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  • Radioactivity

    Lecture 6 Detectors and Instrumentation

  • The human organs • Neither humans nor animals have an organ for detecting

    radiation from radioactive decay! • We can not hear it, smell it, feel it or see it! • Eyes are reduced to a very small section of the

    electromagnetic spectrum!

    • Skin can only feel the heat in case of intense energy release

    (Pierre Curie experiments) • One needs instrument for the detection of radioactivity!

  • Radioactivity in our daily life Radioactivity is not only an extreme phenomenon associated with nuclear bombs and nuclear reactors but also with a number of daily utensils and activities. We don’t notice it, but we can detect it!

  • What do you think, radioactive or not ????

    Salt from the underground US nuclear Waste Isolation Pilot Plant (WIPP) 1999- 2015

    Uranium Ore I Uranium Ore II Trinitite from Nuclear Bomb test 1945

    Dinosaur bone 70 Ma old

  • Basis of Instruments

    • A radiation detector is based on the detection of secondary effects caused by radiation

    • Radiation effects depend on the kind of radiation, not every radiation detector is sensitive to each kind.

    • Radiation ionizes material by energy deposition, ionization can be measured by electric current

    • Radiation excites atoms by energy deposition, de- excitation via light emission can be measured

  • The collection of early instrumentation

    Early Scintillator screens for visual counting

    Geiger Counter 1955 version

    Geiger Counter 2015 version

    Dosimeter 1955 version

    Dosimeters today

  • Photographic plates Powerful tool after the first discovery by Becquerel for nearly 80 years, complemented by cloud chambers for tracking particle trajectory

  • Scintillators

    Mostly salt crystal, but increasingly also plastic material that emits light when hit by radiation, ZnS, NaI, CsI, BaF2, BGO, ….

  • Principle of Scintillators

    NaI (Sodium Iodide) detector for γ radiation

    When an ionizing particle or gamma passes into the scintillator material, atoms are ionized along a track. The molecules along the track become excited and emit multiple low-energy photons, typically near the blue end of the visible spectrum. The number of such photons is in proportion to the amount of energy deposited by the ionizing particle.

  • Photomultiplier (PMT) Efficient optical coupling is required between crystal and PMT

  • Principle of Ionization chamber Pierre Curie invented the prototype of an ionization chamber.

    The apparatus consisted of two parallel-mounted metallic electrodes between which an electric field was applied. One electrode was loaded with a powder of the material to be tested and the very small electric current produced in the air by the rays and flowing between the electrodes was measured with a highly sensitive and reliable weight compensation method. Today the electrical current can be directly measured and corresponds to the level of radioactivity.

    Nuclear radiation has sufficient energy to ionize atoms in a gas, generating free negatively charge electrons and free positively charged ions that can be separated by electrical potential and detected.

  • Geiger or Geiger-Müller Counter Variation of ionization counter, instead of two parallel plates, cathode (-) and anode (+) the anode is now a central wire in a cylindrical geometry, attracting electrons from the ionized gas and measuring the current proportional to the ionization, which is proportional to the intensity of the radiation. There ate different modes of operation depending on the applied voltage for charge collection.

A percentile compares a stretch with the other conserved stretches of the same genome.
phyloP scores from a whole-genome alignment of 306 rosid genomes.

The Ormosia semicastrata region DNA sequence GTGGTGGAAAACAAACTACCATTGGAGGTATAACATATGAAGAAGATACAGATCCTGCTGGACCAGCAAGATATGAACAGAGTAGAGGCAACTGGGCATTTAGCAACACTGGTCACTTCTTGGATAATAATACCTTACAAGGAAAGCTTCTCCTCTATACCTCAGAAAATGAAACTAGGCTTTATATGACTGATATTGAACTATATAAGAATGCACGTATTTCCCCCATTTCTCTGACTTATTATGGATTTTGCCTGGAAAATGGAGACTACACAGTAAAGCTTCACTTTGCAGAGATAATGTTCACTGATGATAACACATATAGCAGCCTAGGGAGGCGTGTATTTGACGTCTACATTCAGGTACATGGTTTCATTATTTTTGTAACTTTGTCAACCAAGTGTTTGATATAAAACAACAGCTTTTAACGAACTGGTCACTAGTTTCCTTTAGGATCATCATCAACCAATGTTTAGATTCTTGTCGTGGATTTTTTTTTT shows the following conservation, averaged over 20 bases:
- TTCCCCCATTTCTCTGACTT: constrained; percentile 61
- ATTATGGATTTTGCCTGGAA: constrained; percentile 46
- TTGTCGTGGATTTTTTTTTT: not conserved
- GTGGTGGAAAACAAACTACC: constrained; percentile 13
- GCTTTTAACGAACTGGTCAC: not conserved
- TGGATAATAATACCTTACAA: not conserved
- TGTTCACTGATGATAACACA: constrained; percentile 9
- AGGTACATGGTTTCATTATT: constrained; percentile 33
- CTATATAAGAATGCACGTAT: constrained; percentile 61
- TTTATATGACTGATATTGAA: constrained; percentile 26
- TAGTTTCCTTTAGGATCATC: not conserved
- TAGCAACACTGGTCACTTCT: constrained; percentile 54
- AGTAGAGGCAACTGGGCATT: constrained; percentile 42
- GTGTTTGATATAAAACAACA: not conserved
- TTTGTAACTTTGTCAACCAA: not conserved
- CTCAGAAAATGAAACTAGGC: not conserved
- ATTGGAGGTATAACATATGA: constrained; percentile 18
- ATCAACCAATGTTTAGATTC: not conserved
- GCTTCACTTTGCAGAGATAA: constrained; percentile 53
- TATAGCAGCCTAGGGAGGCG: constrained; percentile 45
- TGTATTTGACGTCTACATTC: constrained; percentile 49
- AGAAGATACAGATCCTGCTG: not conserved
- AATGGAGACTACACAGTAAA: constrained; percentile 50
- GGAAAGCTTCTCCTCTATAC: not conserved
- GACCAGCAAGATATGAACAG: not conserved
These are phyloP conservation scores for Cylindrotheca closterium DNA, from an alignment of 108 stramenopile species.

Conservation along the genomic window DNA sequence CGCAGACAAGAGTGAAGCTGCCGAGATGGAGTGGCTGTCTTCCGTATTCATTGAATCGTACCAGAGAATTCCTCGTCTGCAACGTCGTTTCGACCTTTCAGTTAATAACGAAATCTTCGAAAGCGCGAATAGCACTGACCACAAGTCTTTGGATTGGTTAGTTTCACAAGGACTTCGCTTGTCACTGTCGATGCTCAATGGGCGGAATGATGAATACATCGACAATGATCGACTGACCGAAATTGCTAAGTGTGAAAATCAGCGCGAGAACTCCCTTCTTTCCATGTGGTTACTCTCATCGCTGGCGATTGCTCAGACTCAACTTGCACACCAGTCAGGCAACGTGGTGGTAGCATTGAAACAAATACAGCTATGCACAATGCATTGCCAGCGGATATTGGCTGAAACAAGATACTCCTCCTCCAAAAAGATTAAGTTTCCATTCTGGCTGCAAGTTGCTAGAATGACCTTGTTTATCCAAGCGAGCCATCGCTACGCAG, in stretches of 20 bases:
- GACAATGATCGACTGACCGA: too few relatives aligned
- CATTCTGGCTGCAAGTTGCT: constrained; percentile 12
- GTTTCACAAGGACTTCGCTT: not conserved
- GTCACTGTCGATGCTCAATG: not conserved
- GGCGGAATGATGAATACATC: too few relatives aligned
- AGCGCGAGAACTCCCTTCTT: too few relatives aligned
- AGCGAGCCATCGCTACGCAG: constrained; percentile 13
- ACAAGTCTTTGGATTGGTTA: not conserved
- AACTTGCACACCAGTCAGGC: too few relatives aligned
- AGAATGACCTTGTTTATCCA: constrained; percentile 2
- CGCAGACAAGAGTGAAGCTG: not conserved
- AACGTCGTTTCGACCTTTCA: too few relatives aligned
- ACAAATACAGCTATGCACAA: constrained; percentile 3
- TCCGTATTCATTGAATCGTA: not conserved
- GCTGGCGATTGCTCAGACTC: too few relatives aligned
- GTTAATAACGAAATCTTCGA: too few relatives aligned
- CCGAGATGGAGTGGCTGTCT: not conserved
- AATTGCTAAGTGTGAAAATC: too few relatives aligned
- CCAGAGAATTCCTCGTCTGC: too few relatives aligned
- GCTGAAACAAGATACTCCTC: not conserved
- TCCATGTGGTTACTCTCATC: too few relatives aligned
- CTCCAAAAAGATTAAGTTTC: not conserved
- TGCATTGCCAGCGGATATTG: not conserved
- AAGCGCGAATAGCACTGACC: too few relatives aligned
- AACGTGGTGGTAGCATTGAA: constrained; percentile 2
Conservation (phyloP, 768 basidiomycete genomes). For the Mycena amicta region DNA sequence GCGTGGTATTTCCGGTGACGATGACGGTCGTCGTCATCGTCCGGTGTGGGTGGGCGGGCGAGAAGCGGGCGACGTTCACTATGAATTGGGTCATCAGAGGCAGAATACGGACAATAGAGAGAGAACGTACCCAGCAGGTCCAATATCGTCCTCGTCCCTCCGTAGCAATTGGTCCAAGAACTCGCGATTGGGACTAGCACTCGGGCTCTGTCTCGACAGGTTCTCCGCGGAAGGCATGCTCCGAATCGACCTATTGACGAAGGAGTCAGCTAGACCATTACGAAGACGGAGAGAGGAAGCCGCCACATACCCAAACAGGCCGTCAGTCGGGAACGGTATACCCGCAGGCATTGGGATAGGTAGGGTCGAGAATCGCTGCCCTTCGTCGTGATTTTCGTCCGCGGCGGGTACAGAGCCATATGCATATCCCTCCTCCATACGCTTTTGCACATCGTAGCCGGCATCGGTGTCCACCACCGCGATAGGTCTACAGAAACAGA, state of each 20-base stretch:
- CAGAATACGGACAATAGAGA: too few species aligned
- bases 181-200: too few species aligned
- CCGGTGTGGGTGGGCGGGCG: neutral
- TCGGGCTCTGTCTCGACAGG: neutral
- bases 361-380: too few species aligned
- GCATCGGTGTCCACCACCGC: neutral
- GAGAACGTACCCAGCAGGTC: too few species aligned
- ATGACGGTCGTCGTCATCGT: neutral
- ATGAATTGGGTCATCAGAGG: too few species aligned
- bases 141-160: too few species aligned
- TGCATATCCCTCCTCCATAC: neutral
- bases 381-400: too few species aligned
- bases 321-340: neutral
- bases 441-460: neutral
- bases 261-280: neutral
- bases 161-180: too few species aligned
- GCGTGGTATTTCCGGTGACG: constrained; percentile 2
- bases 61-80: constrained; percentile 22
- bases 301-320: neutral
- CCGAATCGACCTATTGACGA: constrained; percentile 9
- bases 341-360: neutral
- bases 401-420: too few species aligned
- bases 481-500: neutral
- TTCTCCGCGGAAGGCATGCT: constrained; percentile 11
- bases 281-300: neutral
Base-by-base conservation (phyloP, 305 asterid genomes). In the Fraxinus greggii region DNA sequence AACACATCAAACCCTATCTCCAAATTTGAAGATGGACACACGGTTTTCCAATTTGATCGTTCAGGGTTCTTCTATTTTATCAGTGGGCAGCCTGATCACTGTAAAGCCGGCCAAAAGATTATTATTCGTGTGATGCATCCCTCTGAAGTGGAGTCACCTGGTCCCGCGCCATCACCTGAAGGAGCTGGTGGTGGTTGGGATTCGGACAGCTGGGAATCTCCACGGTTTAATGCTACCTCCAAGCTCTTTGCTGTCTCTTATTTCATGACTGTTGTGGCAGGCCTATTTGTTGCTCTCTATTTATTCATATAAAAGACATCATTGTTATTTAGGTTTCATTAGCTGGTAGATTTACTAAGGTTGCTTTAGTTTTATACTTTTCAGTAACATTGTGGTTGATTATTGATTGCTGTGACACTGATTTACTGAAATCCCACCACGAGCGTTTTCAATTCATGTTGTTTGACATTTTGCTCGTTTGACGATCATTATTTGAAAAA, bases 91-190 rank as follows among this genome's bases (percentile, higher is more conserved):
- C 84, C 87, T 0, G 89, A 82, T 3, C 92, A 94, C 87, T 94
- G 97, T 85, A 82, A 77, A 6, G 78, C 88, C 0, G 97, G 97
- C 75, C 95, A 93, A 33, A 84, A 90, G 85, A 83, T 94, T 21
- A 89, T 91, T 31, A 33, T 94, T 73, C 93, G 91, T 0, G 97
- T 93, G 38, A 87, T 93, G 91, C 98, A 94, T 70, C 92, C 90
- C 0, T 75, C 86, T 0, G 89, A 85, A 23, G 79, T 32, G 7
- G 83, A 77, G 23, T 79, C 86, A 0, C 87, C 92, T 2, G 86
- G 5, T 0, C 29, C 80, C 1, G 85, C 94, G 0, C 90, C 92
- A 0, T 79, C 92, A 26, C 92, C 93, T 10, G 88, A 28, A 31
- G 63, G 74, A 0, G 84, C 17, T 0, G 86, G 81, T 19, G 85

• Semiconductor detectors are solid-state devices that operate essentially like ionization chambers. The charge carriers in semiconductors are not electrons and ions, as in gas counters, but electrons and holes. Radiation incident upon the semiconducting junction produces electron-hole pairs as passing energy to the electrons to jump the band-gap. Electrons and holes are swept away under the influence of the electric field, and the proper electronics can collect the charge in a pulse. The sensitive volume of a semiconductor detector, which is also known as the depleted region, is an electronically conditioned region in the semiconductor material in which released electrons and holes move freely. The number of electron-hole pairs correspond to the energy of the radiation. This allows accurate measurement of radiation energy and spectroscopy of radiation.

    Semiconductor counter principle Si for particles, Ge for gamma detection

  • Commercial semiconductor detectors

    Single liquid nitrogen cooled Ge detectors

    Multiple Ge detector array, Gammasphere

    Single Si detectors

    Multiple Si detector disk array

  • Spectroscopy and Spectra

    Background components in γ-spectrum are generated by inelastic scattering from emitted particles and photon scattering in materials

    Spectrum of the environmental γ-background from the natural decay chains from long-lived radioactive Isotopes.

    Spectrum of the environmental α-background from the natural decay chains from long-lived radioactive Actinides

    Ge detector

    Si detector

    Anticipated α lines


    3 keV resolution

    30 keV resolution

    In spectroscopy one sorts the radiation events by its nature: α, β, γ and its respective energy

    Radioactivity The human organs Radioactivity in our daily life What do you think, radioactive or not ???? Basis of Instruments The collection of early instrumentation Photographic plates Scintillators Principle of Scintillators Photomultiplier (PMT) Principle of Ionization chamber Geiger or Geiger-Müller Counter Semiconductor counter principle�Si for particles, Ge for gamma detection Commercial semiconductor detectors Spectroscopy and Spectra